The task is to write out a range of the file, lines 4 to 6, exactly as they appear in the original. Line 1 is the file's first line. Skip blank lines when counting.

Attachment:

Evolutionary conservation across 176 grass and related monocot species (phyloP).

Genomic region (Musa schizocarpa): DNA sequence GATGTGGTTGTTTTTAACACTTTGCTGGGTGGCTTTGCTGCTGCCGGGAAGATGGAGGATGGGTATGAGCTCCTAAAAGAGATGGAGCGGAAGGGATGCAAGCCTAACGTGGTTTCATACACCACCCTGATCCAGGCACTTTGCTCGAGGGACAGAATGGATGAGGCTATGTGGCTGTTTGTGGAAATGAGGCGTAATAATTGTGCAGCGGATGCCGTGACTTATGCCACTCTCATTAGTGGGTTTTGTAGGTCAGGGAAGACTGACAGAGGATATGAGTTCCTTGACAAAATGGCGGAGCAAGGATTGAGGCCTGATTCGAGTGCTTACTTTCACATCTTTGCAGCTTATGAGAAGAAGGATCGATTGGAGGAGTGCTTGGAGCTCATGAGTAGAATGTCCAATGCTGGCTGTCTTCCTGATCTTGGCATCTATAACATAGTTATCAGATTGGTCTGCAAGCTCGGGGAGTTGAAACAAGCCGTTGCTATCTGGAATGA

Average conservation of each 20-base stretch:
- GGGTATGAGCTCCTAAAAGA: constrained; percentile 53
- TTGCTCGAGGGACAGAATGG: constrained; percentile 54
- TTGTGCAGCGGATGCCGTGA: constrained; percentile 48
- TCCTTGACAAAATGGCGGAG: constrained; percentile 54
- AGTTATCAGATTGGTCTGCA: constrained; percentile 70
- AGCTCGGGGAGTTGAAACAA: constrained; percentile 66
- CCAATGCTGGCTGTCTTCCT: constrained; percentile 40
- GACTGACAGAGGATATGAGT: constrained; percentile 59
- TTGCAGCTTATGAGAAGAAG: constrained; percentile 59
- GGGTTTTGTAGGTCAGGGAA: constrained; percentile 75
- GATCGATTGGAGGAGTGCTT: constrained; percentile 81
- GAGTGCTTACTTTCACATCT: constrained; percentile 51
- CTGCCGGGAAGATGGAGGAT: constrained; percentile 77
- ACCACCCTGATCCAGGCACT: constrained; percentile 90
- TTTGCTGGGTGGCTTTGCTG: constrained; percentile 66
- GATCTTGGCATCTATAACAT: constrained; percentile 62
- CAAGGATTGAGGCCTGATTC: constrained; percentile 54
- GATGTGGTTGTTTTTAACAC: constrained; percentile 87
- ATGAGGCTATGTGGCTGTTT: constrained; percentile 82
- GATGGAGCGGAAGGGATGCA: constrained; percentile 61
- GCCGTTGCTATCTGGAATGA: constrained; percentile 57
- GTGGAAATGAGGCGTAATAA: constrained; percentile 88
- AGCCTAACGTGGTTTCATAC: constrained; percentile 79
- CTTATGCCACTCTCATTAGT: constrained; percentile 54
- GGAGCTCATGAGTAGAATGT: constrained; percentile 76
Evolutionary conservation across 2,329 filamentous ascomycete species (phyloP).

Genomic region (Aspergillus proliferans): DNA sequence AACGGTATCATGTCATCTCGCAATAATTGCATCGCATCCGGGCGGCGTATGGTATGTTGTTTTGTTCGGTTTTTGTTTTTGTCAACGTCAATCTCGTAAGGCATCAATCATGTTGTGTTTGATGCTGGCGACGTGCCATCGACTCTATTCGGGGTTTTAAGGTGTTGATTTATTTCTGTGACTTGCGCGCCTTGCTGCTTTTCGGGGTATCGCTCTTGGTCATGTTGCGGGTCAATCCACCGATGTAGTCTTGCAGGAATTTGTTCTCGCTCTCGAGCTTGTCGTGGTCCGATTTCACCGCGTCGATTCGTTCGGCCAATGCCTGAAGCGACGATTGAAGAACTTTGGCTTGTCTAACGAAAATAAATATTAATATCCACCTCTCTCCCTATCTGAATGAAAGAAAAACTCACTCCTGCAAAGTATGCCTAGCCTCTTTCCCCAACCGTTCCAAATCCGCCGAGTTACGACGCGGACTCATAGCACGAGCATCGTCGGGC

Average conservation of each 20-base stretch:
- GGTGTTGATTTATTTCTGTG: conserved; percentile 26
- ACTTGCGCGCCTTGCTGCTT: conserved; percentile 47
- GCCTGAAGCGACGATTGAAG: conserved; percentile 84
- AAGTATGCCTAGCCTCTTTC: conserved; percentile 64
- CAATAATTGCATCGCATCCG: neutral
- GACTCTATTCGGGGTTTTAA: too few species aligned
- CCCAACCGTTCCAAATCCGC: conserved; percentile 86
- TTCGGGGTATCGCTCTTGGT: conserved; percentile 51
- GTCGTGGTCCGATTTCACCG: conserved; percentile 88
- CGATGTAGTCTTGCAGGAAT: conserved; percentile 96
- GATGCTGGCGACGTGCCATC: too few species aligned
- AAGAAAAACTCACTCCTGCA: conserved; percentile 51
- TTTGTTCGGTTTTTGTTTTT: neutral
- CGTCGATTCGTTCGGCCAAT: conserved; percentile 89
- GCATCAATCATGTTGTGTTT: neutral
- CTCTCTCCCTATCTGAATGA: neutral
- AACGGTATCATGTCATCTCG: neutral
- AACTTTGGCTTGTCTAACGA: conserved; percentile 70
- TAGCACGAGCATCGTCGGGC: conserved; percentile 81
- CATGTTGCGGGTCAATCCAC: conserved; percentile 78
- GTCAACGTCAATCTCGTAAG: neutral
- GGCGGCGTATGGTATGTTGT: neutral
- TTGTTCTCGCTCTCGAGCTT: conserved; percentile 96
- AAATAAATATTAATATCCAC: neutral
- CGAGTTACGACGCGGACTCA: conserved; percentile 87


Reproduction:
- GGGTATGAGCTCCTAAAAGA: constrained; percentile 53
- TTGCTCGAGGGACAGAATGG: constrained; percentile 54
- TTGTGCAGCGGATGCCGTGA: constrained; percentile 48